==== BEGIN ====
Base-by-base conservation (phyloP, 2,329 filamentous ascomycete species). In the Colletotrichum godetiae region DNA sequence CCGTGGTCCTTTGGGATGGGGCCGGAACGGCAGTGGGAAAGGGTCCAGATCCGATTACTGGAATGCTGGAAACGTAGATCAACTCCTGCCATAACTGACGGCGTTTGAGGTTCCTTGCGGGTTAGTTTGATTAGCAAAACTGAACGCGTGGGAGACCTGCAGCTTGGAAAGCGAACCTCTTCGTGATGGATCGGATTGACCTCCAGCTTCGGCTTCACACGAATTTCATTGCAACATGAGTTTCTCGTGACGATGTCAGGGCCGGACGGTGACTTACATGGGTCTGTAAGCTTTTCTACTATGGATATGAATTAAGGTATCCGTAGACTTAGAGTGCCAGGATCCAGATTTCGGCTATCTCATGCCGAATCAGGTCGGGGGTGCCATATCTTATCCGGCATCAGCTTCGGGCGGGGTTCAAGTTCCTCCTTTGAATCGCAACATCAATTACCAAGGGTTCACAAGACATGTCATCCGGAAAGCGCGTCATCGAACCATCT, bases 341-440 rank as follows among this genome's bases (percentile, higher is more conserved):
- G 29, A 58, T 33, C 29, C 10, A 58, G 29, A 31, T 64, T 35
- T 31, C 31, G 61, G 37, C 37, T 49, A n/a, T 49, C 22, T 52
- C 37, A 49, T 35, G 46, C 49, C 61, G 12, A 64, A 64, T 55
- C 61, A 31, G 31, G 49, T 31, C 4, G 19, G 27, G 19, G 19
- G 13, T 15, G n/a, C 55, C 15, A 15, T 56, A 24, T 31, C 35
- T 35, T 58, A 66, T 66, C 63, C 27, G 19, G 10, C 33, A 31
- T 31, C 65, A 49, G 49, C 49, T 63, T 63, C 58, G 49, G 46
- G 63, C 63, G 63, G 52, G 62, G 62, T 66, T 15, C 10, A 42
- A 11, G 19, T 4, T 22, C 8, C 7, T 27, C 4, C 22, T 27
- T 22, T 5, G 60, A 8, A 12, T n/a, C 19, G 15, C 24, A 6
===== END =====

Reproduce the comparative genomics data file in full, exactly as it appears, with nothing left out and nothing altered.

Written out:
Base-by-base conservation (phyloP, 2,329 filamentous ascomycete species). In the Colletotrichum godetiae region DNA sequence CCGTGGTCCTTTGGGATGGGGCCGGAACGGCAGTGGGAAAGGGTCCAGATCCGATTACTGGAATGCTGGAAACGTAGATCAACTCCTGCCATAACTGACGGCGTTTGAGGTTCCTTGCGGGTTAGTTTGATTAGCAAAACTGAACGCGTGGGAGACCTGCAGCTTGGAAAGCGAACCTCTTCGTGATGGATCGGATTGACCTCCAGCTTCGGCTTCACACGAATTTCATTGCAACATGAGTTTCTCGTGACGATGTCAGGGCCGGACGGTGACTTACATGGGTCTGTAAGCTTTTCTACTATGGATATGAATTAAGGTATCCGTAGACTTAGAGTGCCAGGATCCAGATTTCGGCTATCTCATGCCGAATCAGGTCGGGGGTGCCATATCTTATCCGGCATCAGCTTCGGGCGGGGTTCAAGTTCCTCCTTTGAATCGCAACATCAATTACCAAGGGTTCACAAGACATGTCATCCGGAAAGCGCGTCATCGAACCATCT, bases 341-440 rank as follows among this genome's bases (percentile, higher is more conserved):
- G 29, A 58, T 33, C 29, C 10, A 58, G 29, A 31, T 64, T 35
- T 31, C 31, G 61, G 37, C 37, T 49, A n/a, T 49, C 22, T 52
- C 37, A 49, T 35, G 46, C 49, C 61, G 12, A 64, A 64, T 55
- C 61, A 31, G 31, G 49, T 31, C 4, G 19, G 27, G 19, G 19
- G 13, T 15, G n/a, C 55, C 15, A 15, T 56, A 24, T 31, C 35
- T 35, T 58, A 66, T 66, C 63, C 27, G 19, G 10, C 33, A 31
- T 31, C 65, A 49, G 49, C 49, T 63, T 63, C 58, G 49, G 46
- G 63, C 63, G 63, G 52, G 62, G 62, T 66, T 15, C 10, A 42
- A 11, G 19, T 4, T 22, C 8, C 7, T 27, C 4, C 22, T 27
- T 22, T 5, G 60, A 8, A 12, T n/a, C 19, G 15, C 24, A 6